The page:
The situation in Rio de Janeiro, and it’s preparations for the World Cup and Olympic games, is reaching a fever pitch. The forced removals have continued to go on without much of an eyebrow raised from the International Community. Though some organizations have continued fighting for the right’s of citizens in these communities their words have become a chorus of silent dissent. Most of these projects, which are only being built for an event that will last 3 weeks, will have repercussions on the city that won’t be determined for years to come.
“What we do is not forced eivctions, it is housing policy. There are some that are unhappy, which is natural. Suppose I go and build an expressway that passes through your house and ask you if you prefer the project or not, which improves the city transportation system, or leave it for a later date so that it doesn’t mess with your home. Of course you’d rather stay in your house, but we have to think of the population in the public interest.”
– Municipal Housing Secretary Jorge Bittar
Everything got worse for me, the life I had was in Recreio – church, work, everything. After I moved I was without a church, the traffic has worse, my neighbors had all moved away. Those next-door neighbors I knew, I have no more ”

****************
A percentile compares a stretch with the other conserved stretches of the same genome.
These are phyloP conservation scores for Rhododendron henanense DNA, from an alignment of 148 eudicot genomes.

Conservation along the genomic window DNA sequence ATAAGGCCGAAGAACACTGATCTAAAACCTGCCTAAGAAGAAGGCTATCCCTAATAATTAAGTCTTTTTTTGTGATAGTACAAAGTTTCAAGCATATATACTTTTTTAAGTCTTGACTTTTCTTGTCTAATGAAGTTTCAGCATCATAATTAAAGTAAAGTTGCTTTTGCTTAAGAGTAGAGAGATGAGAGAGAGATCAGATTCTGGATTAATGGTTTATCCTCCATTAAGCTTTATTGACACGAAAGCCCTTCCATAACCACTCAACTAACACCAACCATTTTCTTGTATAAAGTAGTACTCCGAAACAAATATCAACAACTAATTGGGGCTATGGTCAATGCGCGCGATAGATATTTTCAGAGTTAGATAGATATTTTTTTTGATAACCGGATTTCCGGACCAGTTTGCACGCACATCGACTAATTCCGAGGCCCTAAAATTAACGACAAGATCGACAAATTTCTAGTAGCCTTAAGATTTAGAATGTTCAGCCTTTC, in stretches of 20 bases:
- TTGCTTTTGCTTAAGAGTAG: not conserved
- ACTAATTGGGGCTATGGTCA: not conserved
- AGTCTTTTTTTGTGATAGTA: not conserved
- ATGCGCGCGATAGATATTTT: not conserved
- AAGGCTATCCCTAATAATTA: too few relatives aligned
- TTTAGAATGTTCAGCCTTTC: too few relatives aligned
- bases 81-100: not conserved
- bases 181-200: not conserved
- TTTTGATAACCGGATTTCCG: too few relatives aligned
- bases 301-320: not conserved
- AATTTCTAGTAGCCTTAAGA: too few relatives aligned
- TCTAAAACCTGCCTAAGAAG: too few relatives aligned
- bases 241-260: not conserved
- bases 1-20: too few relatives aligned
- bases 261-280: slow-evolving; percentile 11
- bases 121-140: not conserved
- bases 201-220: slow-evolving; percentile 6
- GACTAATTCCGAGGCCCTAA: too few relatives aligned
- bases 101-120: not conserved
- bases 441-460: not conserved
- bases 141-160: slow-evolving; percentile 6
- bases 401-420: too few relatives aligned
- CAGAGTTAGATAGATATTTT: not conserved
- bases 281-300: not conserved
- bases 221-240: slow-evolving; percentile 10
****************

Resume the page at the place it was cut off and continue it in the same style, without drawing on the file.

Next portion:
– Maria da Conceição Apolinário da Silva, former resident of Vila Recreio II who had their house destroyed.
“Butchering a community on account of a game 27 days I think a great injustice. Their desire is to remove and our desire is to stay.”
– Altair Antunes Guimarães, president of the residents association of Vila Autódromo
Never has the situation been worse than the present. This situation has nothing to do with the house, the size, but it also involves access to infrastructure, equipment, education, health, recreation, job opportunities, income ”
-UN Special Rapporteur for the Right to adequate housing, Raquel Rolnik
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